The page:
The drug lord storyline has been told many a time from Scarface to Narcos. It is a resilient genre that often allows for unique versions of what is essentially the same rise and fall storyline. Cristina Gallego and Ciro Guerra's follow-up to Embrace of the Serpent hits all the familiar notes of these types of stories and yet feels something very unique thanks to the cultural explorations of the traditional of the Wayuu people.
The Wayuu are a Native American ethnic group that have long inhabited the Guajira peninsula. This is a desert area between Columbia and Venezuela. Divided into five songs or chapters, the film opens on a ceremony in the 1960s. The daughter of clan matriarch Ursula (Carmiña Martinez) has reached womanhood after a year of isolation. She, Zaida, is now able to marry and catches the eye of Raphayet (José Acosta). In order to marry her, he needs the blessing of Ursula and a large dowry. Raphayet's uncle Peregrino (José Vicente Cotes) is able to get the blessing but the dowery presents a bigger challenge. Raphayet is a small-time trader of alcohol and tobacco and doesn't have the money needed. He sees an opportunity to move marijuana by working with some American Peace Corp workers. Soon, he has a lucrative drug business that regularly transports drugs out of the country.
While his drug business is able to win him Zaida, it unleashes violence throughout his family and people. His partner in the drug business is greedy and uncontrollable, leading to serious problems. His wife's younger brother is psychotic and unhinged, offending the local grower who supplies the product. Raphayet is forced to become a ruthless figure in order to protect his family and business.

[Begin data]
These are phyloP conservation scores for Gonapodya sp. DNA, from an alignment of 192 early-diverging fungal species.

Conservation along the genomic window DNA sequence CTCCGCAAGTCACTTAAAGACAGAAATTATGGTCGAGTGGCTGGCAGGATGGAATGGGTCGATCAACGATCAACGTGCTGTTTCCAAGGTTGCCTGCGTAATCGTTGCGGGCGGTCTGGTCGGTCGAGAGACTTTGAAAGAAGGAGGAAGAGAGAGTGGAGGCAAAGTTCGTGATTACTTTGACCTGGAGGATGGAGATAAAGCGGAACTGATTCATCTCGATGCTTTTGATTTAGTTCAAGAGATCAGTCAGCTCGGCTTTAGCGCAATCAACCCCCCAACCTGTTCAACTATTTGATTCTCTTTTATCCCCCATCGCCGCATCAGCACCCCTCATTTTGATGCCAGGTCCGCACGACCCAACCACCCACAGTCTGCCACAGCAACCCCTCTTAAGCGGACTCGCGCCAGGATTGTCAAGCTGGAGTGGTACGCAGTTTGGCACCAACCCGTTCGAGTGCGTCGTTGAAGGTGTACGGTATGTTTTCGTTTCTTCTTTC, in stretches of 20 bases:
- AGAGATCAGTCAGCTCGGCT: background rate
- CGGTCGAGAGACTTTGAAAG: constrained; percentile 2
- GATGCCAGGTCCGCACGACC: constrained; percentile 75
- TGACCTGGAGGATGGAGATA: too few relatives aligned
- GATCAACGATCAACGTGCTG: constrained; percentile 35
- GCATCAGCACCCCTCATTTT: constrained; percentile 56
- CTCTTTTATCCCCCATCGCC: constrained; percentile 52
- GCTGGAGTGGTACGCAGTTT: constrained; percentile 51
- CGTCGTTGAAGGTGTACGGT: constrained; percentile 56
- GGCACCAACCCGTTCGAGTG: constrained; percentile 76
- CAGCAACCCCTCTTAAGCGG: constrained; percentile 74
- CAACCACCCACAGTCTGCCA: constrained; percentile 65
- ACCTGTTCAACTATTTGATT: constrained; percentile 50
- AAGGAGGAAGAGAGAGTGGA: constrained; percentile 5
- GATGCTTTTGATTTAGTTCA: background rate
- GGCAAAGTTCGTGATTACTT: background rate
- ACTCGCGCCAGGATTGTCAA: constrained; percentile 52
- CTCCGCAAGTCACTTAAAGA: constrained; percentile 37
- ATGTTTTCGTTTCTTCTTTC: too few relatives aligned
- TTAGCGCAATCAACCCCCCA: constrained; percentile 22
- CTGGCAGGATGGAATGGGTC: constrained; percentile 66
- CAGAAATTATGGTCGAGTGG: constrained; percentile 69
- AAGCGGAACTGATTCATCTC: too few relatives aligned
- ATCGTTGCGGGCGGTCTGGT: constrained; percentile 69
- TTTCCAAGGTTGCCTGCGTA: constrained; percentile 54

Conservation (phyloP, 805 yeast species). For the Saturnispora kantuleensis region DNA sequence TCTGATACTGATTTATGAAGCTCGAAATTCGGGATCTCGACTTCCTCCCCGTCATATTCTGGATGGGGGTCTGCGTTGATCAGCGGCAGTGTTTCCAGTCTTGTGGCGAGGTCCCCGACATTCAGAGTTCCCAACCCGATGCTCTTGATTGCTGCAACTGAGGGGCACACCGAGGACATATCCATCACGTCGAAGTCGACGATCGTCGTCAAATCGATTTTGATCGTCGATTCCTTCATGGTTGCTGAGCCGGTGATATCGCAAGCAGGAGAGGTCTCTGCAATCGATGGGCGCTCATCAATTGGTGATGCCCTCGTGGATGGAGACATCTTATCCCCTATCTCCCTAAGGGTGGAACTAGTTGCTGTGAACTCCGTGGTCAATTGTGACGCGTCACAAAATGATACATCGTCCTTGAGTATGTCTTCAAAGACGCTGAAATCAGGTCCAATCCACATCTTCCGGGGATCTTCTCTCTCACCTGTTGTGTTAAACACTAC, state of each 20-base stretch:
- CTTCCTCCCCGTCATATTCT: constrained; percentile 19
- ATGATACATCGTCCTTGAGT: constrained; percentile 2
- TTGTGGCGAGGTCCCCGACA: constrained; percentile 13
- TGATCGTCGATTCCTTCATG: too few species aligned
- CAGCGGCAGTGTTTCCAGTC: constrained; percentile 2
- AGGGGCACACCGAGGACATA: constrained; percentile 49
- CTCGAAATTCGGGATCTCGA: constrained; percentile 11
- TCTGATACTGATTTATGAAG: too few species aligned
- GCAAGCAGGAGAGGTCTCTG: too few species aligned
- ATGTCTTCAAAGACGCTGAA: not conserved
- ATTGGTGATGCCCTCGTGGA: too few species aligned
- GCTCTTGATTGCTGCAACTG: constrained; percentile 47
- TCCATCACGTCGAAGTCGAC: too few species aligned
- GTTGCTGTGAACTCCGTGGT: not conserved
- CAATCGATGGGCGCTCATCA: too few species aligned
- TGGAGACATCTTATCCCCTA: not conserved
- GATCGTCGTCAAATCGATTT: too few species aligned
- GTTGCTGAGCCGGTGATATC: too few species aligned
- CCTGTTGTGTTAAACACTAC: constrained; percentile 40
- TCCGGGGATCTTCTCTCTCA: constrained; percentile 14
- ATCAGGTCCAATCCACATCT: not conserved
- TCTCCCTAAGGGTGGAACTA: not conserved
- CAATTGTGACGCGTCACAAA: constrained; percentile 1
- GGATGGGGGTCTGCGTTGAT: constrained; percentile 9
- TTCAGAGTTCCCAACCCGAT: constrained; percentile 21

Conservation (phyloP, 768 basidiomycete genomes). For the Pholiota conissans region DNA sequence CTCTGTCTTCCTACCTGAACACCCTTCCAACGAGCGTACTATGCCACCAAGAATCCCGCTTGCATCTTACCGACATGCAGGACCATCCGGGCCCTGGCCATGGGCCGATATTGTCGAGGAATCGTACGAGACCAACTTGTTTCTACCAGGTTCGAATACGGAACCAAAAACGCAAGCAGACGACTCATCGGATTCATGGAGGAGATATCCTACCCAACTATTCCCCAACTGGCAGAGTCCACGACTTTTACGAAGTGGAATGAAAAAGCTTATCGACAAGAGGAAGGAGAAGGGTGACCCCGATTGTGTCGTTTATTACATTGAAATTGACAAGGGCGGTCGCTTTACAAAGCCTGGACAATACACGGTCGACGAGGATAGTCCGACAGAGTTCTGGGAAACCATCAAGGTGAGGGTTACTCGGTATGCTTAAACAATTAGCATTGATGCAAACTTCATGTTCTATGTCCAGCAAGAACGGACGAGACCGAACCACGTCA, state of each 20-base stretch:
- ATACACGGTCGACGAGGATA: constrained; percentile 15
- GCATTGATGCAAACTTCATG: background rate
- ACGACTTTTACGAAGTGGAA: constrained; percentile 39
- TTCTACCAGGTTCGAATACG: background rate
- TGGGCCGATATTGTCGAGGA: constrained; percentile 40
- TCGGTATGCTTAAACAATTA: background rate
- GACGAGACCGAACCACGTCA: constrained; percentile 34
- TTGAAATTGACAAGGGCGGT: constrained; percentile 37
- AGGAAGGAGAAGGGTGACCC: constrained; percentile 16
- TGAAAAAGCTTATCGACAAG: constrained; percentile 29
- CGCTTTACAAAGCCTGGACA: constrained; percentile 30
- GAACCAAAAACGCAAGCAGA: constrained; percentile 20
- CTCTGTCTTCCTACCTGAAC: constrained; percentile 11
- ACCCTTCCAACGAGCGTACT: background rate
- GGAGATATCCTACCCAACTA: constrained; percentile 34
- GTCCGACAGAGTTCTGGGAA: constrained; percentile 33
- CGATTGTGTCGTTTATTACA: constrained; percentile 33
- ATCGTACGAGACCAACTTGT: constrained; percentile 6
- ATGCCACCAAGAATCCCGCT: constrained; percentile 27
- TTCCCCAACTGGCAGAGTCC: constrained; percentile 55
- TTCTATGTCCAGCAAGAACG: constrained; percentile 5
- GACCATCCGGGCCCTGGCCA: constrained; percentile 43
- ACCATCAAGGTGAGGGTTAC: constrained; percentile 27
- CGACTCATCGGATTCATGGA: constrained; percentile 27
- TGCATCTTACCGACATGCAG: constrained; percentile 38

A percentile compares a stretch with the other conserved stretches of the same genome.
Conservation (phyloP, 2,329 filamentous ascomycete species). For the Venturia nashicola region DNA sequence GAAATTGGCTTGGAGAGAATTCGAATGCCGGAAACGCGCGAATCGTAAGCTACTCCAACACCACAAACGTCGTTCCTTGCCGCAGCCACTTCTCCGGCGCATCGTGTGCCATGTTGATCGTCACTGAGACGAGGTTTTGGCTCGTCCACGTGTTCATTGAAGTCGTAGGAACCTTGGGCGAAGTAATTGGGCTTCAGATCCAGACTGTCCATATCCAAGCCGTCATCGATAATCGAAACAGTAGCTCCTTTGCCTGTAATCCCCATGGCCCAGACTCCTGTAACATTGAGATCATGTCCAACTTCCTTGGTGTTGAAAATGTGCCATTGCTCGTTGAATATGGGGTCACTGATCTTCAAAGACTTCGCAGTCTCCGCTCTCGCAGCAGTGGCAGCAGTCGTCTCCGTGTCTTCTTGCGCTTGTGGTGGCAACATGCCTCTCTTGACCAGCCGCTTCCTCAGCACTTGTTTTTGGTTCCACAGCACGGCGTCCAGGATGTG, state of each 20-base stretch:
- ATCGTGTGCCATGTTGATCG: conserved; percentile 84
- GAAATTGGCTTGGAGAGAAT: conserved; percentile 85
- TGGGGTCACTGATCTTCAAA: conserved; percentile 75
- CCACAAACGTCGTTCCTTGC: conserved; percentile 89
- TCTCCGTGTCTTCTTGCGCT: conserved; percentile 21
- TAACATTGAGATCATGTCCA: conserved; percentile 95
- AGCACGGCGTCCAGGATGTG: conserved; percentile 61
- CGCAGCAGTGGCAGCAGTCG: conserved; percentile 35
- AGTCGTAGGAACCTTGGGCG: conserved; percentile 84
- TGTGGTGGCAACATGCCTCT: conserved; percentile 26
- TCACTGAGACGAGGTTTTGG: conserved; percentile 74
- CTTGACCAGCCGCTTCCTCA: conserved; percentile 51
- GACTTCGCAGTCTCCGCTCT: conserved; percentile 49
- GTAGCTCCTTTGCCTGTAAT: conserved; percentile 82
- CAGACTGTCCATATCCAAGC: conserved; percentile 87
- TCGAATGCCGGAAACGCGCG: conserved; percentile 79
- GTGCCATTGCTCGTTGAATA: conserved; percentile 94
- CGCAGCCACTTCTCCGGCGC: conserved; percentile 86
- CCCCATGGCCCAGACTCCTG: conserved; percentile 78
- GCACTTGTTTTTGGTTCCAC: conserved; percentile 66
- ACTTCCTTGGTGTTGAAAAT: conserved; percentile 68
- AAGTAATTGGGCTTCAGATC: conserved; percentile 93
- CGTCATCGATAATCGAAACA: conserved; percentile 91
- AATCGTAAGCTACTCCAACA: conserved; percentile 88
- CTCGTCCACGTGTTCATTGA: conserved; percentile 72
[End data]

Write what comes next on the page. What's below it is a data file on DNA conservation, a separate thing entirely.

While all of this may sound very typical for a film about a drug lord, the directors never lose sight of how Raphayet's actions being to destroy the clan system of the Wayuu culture. Traditions get thrown away in the pursuit of greed and this unique perspective keeps Birds of Passage a fascinating watch. This is never about one man's rise and fall but about how long-running traditions and culture get demolished by the pursuit of capitalism. The gangster tropes used allow audiences to access the story. In contrast, the Wayuu customs are rarely given an explanation, forcing the viewers to think about what they are seeing.
Birds of Passage is a beautifully shot film. Cinematographer David Gallego uses the widescreen images to show a changing landscape. The use of color is vivid and striking in comparison to "Serpent's" monochromatic palette. Gallego and Guerra are skillful directors and manage great performances across the board. The standout is Martínez as Ursula.
Birds of Passage may hit familiar notes in the trajectory of its story but the film has a specific lens through which it wants to tell the rise and fall of a gangster. It is able to stand out in the genre thanks to the cultural focus it gives to the Wayuu culture.